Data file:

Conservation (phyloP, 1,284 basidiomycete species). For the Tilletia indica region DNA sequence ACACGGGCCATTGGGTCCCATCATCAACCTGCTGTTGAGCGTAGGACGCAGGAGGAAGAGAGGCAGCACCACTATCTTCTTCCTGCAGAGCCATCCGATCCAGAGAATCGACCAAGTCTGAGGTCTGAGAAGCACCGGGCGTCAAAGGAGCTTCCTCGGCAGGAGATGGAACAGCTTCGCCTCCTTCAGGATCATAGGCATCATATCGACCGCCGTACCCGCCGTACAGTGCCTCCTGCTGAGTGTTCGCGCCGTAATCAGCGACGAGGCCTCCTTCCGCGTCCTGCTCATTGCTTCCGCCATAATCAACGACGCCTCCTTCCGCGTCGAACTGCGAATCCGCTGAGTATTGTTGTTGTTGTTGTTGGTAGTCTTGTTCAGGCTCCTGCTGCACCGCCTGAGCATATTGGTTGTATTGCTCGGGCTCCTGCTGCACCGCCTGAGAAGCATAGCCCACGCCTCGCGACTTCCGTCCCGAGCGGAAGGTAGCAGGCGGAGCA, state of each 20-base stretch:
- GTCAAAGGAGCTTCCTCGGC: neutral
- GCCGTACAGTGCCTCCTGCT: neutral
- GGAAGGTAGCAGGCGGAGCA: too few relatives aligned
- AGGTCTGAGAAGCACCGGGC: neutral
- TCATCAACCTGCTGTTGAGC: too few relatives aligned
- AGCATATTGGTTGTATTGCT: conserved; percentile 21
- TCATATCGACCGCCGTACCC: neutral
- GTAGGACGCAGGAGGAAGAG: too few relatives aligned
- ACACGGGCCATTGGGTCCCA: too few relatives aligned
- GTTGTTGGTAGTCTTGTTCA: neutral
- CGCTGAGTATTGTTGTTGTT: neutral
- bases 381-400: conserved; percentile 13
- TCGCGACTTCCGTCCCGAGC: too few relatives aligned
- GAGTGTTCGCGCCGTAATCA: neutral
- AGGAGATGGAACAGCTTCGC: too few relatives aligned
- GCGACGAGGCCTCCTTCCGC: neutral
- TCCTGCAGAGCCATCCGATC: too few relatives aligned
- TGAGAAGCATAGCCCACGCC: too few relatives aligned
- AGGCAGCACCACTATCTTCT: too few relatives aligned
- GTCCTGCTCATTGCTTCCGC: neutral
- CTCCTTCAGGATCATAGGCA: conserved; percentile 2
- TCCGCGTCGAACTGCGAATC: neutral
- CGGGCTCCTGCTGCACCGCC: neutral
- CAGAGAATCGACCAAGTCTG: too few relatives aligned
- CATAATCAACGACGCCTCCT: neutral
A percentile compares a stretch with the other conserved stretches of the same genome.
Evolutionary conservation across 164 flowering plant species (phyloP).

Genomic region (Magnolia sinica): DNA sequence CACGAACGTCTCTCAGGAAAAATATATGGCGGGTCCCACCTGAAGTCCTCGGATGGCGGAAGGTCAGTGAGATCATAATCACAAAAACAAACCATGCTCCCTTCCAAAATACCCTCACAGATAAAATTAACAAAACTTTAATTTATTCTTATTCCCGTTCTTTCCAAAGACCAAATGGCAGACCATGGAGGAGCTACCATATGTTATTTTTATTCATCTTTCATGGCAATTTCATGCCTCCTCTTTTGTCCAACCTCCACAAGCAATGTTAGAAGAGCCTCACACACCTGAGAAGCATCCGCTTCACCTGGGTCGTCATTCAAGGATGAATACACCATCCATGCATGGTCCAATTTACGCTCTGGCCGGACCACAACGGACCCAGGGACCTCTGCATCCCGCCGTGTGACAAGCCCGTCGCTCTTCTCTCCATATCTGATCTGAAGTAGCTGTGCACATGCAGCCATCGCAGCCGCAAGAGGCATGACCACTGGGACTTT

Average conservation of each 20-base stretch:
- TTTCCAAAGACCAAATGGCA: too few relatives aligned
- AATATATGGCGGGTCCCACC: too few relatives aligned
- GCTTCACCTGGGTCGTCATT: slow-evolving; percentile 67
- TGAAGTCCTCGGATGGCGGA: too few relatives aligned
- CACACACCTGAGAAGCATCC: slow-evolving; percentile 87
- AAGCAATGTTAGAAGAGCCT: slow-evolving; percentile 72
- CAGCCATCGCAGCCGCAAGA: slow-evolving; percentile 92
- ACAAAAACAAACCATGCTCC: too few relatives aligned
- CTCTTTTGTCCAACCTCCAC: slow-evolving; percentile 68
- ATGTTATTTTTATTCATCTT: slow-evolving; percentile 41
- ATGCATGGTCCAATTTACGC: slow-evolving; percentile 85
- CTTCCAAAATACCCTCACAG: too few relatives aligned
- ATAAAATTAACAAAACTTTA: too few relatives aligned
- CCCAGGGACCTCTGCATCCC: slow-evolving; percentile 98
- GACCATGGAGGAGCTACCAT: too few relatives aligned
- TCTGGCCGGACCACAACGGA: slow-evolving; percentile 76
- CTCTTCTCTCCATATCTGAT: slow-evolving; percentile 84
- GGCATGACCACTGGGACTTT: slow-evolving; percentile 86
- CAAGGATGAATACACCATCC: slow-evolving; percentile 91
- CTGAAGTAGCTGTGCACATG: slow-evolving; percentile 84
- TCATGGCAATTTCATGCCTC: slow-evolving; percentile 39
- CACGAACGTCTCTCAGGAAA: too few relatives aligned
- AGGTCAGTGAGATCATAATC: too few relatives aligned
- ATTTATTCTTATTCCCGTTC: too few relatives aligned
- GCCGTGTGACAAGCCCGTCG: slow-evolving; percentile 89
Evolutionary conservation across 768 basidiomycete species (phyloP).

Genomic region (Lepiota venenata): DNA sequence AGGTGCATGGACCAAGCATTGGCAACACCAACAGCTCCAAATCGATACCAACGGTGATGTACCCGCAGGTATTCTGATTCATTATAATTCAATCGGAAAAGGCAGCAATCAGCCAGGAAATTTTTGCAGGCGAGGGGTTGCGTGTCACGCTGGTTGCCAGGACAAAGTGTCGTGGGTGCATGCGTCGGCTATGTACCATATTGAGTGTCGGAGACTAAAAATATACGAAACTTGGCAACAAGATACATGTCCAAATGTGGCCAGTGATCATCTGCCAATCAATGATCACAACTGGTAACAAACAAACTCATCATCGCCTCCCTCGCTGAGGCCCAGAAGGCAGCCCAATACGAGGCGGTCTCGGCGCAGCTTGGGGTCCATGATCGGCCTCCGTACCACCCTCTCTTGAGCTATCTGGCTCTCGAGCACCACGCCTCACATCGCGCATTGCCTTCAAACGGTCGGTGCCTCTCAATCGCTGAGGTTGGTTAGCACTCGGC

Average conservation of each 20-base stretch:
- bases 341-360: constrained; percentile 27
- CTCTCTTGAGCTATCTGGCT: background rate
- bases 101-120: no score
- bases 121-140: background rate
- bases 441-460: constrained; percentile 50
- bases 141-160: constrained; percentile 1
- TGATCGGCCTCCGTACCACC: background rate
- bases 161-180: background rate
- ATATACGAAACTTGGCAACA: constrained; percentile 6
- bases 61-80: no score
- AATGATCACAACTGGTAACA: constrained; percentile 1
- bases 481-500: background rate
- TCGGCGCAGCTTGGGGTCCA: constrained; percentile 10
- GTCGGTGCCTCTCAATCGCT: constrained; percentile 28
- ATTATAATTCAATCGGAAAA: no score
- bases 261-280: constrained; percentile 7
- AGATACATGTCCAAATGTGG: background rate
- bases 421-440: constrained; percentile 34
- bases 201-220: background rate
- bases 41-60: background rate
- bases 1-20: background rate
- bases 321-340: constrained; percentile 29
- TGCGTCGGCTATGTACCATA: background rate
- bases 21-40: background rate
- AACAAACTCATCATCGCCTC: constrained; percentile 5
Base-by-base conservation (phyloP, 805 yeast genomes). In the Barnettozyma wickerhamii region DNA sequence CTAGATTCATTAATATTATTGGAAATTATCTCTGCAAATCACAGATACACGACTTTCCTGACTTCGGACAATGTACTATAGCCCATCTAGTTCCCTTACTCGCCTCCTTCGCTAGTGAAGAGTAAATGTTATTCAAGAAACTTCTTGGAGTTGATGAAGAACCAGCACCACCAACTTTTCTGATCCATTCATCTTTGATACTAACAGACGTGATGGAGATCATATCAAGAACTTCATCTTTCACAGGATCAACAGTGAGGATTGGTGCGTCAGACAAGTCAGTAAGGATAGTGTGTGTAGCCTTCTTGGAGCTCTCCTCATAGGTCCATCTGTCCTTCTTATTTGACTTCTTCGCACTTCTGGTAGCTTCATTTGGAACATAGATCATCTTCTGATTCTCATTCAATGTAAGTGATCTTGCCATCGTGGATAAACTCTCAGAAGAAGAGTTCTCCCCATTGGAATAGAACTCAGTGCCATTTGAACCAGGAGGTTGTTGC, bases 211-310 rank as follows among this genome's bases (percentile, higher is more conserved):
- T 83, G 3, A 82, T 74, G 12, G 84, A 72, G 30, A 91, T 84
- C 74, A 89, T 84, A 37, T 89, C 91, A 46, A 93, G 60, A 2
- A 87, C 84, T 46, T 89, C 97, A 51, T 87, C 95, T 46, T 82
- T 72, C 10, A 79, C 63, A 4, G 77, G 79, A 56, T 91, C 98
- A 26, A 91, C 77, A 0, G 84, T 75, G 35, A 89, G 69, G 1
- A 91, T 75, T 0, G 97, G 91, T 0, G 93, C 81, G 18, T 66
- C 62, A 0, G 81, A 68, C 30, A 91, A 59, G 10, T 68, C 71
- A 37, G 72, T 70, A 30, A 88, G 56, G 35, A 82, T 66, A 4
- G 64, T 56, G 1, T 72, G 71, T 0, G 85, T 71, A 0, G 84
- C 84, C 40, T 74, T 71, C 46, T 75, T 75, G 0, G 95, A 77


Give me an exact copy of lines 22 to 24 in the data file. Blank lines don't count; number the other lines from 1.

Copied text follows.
- CTCCTTCAGGATCATAGGCA: conserved; percentile 2
- TCCGCGTCGAACTGCGAATC: neutral
- CGGGCTCCTGCTGCACCGCC: neutral